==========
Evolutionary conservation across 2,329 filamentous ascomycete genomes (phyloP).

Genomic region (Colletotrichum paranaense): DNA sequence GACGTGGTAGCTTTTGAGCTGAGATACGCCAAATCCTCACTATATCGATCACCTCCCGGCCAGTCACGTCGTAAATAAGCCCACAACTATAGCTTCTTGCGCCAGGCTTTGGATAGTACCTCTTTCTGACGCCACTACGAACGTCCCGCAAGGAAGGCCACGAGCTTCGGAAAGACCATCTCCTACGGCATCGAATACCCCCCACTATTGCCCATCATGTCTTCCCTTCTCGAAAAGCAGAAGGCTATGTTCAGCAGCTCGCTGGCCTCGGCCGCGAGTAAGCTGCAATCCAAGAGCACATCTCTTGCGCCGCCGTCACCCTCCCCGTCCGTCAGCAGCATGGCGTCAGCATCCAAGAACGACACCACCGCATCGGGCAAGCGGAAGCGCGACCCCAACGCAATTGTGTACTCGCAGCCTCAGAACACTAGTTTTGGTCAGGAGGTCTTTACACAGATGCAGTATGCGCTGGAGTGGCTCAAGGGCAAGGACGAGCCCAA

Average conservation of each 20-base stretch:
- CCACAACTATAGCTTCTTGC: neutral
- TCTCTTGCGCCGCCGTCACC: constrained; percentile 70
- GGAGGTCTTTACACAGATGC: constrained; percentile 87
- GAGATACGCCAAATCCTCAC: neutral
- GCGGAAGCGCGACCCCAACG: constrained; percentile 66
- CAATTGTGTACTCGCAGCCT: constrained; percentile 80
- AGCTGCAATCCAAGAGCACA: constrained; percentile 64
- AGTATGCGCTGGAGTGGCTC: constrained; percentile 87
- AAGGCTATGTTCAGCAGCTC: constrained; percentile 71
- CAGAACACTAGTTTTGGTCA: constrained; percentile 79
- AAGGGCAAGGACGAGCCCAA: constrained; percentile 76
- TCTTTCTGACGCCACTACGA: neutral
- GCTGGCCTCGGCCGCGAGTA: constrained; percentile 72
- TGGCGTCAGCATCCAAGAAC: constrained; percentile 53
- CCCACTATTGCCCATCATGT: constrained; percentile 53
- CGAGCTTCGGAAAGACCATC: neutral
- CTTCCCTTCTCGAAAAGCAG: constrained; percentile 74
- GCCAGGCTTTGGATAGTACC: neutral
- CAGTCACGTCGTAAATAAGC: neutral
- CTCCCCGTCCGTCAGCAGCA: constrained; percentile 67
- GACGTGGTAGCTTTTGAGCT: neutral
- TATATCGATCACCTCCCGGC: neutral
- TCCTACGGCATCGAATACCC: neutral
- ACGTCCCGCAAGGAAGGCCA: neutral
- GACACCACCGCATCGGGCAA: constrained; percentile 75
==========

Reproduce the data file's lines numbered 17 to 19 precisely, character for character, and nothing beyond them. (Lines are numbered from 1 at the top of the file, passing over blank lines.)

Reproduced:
- TGGCGTCAGCATCCAAGAAC: constrained; percentile 53
- CCCACTATTGCCCATCATGT: constrained; percentile 53
- CGAGCTTCGGAAAGACCATC: neutral